This year’s Campus Community Book Project will reach its culmination today with appearances by the book’s featured author, Tracy Kidder. Kidder will participate in a panel discussion and conduct a lecture.
Michael Wilkes from the UC Davis School of Medicine will moderate the panel “No Boundaries – Globalizing Health Care from Haiti to California and Beyond.”
“[Kidder’s] focus will be the [discussion’s] title, which is really the backbone of the book,” said Mikael Villalobos, administrator of diversity education for the Office of Campus Community Relations and book project coordinator. “In the lecture he will specifically talk about his experience in writing the book and his interaction with Paul Farmer, who is the central character of the book.”
Mountains Beyond Mountains details the efforts of Boston physician Dr. Paul Farmer in Haiti, where people suffer from high rates of tuberculosis, AIDS and HIV. This book marks the seventh year of the Campus Community Book Project, which was started in response to 9/11 and aims to bring people together by promoting dialogue about complex issues.
Panelist Amira Zaid, a fourth year genetics major, will discuss the many barriers to health care and means of repairing our broken health care system.
“Mountains Beyond Mountains details Dr. Paul Farmer’s efforts to promote health care to Haiti’s medically underserved,” Zaid said. “In the discussion, I hope to bring the fight home and highlight the many disparities and efforts in our local area.”
Zaid is a volunteer at Clinica Tepati, a student-run, nonprofit clinic affiliated with the UC Davis School of Medicine, which provides free primary health care to Sacramento’s uninsured patient populations.
“We will certainly discuss global health care issues, but I hope to use my experience to discuss domestic health policy, educate the audience, advocate on behalf of those in our local area lacking critical health services,” Zaid said.
David Bunn, project manager at the UC Davis Wildlife Health Center, is also a panelist and will be speaking about a project he has been managing in rural communities of Tanzania. His focus is how to improve poultry health and respond to diseases like the Avian flu and Newcastle disease.
“In our situation, you discover other priorities that affect the design of how you deal with Avian flu,” Bunn said. “You need to deal with all major diseases of poultry. So we needed to test that theory and designed a program to improve poultry health generally.”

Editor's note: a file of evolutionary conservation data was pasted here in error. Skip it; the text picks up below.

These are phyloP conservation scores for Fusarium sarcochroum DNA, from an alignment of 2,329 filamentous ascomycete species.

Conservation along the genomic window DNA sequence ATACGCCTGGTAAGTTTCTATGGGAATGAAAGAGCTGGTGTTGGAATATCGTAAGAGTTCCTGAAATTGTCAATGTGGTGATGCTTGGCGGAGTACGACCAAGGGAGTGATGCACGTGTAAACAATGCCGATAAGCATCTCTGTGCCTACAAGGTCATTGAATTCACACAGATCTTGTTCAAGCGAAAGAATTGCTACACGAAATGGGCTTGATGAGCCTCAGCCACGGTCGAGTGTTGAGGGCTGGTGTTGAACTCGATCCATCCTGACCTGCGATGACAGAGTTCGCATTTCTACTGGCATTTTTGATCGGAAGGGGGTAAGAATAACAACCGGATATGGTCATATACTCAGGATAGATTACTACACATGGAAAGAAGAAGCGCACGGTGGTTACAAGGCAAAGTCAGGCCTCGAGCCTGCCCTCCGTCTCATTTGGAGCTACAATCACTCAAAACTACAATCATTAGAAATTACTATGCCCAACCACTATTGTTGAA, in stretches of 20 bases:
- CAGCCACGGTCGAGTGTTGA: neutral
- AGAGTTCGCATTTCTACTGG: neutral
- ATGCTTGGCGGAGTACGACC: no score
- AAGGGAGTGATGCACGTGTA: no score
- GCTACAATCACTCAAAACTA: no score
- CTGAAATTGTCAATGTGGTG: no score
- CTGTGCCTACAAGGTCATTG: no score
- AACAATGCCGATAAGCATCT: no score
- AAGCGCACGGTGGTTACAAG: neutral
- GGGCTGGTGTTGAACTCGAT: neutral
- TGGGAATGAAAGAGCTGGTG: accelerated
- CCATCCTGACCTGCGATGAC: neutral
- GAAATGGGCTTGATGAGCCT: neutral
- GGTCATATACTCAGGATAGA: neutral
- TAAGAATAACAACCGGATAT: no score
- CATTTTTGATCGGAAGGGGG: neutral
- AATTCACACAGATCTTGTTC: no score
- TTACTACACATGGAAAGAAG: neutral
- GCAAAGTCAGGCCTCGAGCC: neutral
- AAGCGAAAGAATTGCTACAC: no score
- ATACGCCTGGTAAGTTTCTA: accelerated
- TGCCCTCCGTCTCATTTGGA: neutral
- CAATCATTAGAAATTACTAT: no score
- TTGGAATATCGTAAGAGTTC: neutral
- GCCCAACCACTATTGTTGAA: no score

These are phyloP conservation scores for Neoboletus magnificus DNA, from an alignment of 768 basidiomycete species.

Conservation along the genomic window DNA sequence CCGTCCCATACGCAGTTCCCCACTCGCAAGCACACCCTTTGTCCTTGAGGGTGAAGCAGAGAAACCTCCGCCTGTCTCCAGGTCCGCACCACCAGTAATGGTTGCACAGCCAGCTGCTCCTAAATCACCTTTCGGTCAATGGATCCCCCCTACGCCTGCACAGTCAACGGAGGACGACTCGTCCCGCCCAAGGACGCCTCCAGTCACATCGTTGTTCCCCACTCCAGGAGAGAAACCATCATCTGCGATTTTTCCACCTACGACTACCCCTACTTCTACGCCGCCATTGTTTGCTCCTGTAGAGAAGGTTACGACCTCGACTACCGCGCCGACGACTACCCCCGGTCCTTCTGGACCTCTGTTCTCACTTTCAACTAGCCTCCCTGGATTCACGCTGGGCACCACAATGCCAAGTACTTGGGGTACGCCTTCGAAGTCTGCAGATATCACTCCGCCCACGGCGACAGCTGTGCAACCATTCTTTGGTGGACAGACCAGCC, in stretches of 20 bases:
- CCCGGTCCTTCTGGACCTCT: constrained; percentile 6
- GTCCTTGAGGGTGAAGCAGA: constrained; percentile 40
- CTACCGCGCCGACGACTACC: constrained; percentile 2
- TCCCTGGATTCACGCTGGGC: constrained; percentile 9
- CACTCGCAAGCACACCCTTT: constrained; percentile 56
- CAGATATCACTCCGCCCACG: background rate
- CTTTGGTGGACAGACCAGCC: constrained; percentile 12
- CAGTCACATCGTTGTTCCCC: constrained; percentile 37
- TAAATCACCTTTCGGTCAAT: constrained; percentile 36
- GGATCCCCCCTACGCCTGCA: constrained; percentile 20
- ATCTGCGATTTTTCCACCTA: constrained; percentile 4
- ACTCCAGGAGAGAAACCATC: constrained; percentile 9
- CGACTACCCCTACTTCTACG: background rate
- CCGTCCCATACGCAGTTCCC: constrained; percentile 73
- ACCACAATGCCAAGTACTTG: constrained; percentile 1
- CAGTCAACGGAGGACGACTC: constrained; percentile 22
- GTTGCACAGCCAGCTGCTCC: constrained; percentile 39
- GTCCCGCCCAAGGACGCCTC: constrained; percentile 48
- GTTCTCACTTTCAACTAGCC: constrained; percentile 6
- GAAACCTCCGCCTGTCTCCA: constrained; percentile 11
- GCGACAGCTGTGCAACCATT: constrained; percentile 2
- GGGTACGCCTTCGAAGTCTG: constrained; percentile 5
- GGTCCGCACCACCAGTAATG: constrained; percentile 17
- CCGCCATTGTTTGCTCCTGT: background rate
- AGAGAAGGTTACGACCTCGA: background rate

Poultry is a singular approach, but animal health has many parallels to human and ecological health, Bunn said. Working with a community must be multi-disciplinary, he said.
“[Paul] Farmer is a doctor but also an anthropologist,” Bunn said. “His skill set is one not all doctors have – how to work with communities, working to identify what their major needs are. All are not singular in discipline. They require broader approach.”
Jean Jacques Elissaint, Human and Community Development graduate student, will also be a panelist.
The conclusion to the Campus Community Book Project traditionally ends with the author’s visit and this year coincides with World AIDS Day. There will be a World AIDS Day Rally on the MU Patio today at 11:30 a.m. featuring speaker Dennis Fleming, AIDS survivor and activist.
The Center of AIDS Research, Education and Services along with the Yolo County Health Department will also be sponsoring rapid confidential HIV testing. The AIDS memorial quilt will be on display in the Mondavi Center for the Performing Arts until tomorrow.
“The series of events really [is] bringing awareness to both HIV and AIDS and Paul Farmer’s work and addressing the HIV issue in Haiti,” Villalobos said.
The panel discussion will be from 4 to 5 p.m. and the Author’s Talk will be from 8 to 9:30 p.m. Both events will be at Jackson Hall at the Mondavi Center. The panel is free to the public. Student tickets for the lecture are $10 to $17.50 and regular prices are $20 to $35.
Following the lecture is a book signing with Kidder in the Main Lobby of the Mondavi Center.
For more information on the book project or times and locations for related events and exhibits visit the CCBP’s website at occr.ucdavis.edu/ccbp2008.
POOJA KUMAR can be reached at email@example.com.